Rider to Immunize Tribes From Labor Law Advances

Several movements in Congress could remove Indian tribes and their enterprises from review by the National Labor Relations Board. This includes a rider to an appropriations bill, and two bills in the Senate and House of Representatives. Minnesota Rep. Betty McCollum (l.) has been attacked for supporting the bill.

A rider to an appropriations bill that would clarify that tribes are not bound by the National Labor Relations Act or subject to the National Labor Relations Board (NLRB) is advancing in Washington D.C.

Rep. Tom Cole, an Oklahoma congressman and a member of the Chickasaw Nation, is advancing the rider. Cole is one of two members of Congress from a tribe.

The Chickasaw Nation recently won an unfair labor practices complaint when the NLRB ruled that it didn’t have jurisdiction in the matter. However, there have been conflicting rulings by previous boards and in other federal courts. Cole’s rider would settle the issue and would, in his words, “rein in the excessive overreach” of the board.

Cole’s rider would prohibit the use of federal funds to enforce the NLRA against a tribe, including tribal enterprises or institutions owned by a tribe, on tribal land.

A bill that would accomplish the same thing is moving forward in the Senate in the Senate Indian Affairs Committee. The bill is called the Tribal Labor Sovereignty Act. An identical bill is also in the House, where hearings have been held with the House Subcommittee on Health, Employment, Labor and Pensions.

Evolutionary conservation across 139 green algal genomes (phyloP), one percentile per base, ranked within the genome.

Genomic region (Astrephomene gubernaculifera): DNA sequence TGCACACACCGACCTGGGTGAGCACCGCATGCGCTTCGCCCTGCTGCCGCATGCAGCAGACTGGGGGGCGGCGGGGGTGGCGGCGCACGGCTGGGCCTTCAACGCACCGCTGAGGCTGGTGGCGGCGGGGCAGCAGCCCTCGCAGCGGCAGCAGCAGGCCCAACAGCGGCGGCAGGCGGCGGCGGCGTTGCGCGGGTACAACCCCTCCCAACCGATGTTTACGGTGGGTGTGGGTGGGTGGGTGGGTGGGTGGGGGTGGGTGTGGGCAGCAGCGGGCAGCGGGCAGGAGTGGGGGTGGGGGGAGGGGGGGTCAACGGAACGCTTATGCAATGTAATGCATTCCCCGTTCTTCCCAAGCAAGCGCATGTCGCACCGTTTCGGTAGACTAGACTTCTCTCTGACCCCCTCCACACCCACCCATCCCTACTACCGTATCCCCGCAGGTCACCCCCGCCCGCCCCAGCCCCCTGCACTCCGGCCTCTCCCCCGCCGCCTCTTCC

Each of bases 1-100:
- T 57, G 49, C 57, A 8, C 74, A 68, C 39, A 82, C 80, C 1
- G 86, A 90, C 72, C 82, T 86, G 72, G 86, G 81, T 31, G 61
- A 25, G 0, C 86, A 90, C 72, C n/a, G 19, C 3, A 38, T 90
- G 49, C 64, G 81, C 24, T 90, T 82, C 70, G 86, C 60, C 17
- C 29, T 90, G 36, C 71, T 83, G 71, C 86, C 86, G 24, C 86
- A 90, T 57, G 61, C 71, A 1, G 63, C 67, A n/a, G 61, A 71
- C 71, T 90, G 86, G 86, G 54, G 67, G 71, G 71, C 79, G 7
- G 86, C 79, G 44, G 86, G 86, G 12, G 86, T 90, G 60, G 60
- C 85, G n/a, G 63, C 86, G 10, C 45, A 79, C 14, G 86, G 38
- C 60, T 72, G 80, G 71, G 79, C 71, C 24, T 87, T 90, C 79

According to Rep. David Roe, chairman of the subcommittee, “This is as about as clear an issue as I’ve ever seen. Either you’re sovereign or you’re not.”

Tribes have been lobbying Congress to enact such a bill since 2004 when one of the unfavorable NLRB rulings was issued. At that time pro-union forces helped defeat the bill.

The bill creates an interesting dichotomy, putting Democrats, the minority party in both chambers, on the horns of dilemma since it pits two interests that they normally champion, tribes and unions, against each other.

One Democrat who has supported getting the NLRB out of reservations is Rep. Betty McCollum, co-chairman of the Congressional Native American Caucus, who was recently defended by National Indian Gaming Association Chairman Ernie Stevens and National Congress of American Indians President Brian Cladoosby in a joint letter, “Representative McCollum has never wavered in her support of the hard working union members in her district, just as she has never wavered in her support of tribal sovereignty,” the letter begins. “NCAI and NIGA have come together to ask the tribal nations of our respective organizations to never waver in their support of Representative McCollum and the many other members who are supporting fairness for tribal governments.”